The school division said the Saskatchewan Health Authority (SHA) informed it on Nov. 1 that a second case of COVID-19 was diagnosed.
RPS said potential close contact students from the affected class are now self-isolating and affected students will continue their learning remotely until further guidance is received from the SHA.
Thom Collegiate remains open for all other students, according to a statement on Monday, Nov. 2.
In a press release, the school division said it was notified of the other positive case on Oct. 23 from the SHA.
“For the safety of all Thom Collegiate students and staff, we have closed two classrooms for the day at the school,” the division said in a press release.
“Students and staff from those two classrooms have been asked to self-isolate. Over the weekend, after consultation with public health, we will be calling, texting affected school families to inform them if they no longer need to self-isolate.”
RPS says letters were sent out to all Thom Collegiate families to notify them of the positive case.
Any additional close contacts will be contacted by public health.
A close contact is someone who has been within two metres of the infected person for a cumulative 15 minutes, says RPS.
Questions about COVID-19? Here are some things you need to know:
Symptoms can include fever, cough and difficulty breathing — very similar to a cold or flu. Some people can develop a more severe illness. People most at risk of this include older adults and people with severe chronic medical conditions like heart, lung or kidney disease. If you develop symptoms, contact public health authorities.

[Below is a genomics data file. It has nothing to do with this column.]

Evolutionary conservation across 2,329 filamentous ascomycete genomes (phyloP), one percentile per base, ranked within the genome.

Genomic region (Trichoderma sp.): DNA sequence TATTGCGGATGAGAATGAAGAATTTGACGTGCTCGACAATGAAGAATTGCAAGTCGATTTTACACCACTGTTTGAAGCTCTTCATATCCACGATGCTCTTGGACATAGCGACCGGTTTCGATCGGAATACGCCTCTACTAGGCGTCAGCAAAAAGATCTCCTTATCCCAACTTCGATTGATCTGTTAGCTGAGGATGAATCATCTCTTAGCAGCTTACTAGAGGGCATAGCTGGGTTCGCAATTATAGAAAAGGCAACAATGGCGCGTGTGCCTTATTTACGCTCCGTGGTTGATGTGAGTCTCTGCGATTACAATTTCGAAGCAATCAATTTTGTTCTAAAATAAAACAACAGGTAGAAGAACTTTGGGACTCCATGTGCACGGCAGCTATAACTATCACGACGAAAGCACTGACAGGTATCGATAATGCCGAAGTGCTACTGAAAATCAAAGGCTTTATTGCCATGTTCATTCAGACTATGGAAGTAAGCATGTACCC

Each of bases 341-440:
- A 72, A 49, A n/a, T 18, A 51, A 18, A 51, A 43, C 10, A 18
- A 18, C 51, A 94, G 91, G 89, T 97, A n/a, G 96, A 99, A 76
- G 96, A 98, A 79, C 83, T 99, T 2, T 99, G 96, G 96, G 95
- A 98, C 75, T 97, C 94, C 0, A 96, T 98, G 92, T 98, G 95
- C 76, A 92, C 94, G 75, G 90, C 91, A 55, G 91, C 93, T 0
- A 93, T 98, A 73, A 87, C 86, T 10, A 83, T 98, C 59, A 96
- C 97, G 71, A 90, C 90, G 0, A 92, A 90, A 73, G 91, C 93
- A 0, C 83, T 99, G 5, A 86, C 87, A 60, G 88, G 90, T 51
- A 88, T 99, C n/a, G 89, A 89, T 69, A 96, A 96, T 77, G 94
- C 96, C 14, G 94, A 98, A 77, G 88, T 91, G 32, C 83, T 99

To prevent the virus from spreading, experts recommend frequent handwashing and coughing into your sleeve. They also recommend minimizing contact with others, staying home as much as possible and maintaining a distance of two metres from other people if you go out. In situations where you can’t keep a safe distance from others, public health officials recommend the use of a non-medical face mask or covering to prevent spreading the respiratory droplets that can carry the virus. In some provinces and municipalities across the country, masks or face coverings are now mandatory in indoor public spaces.
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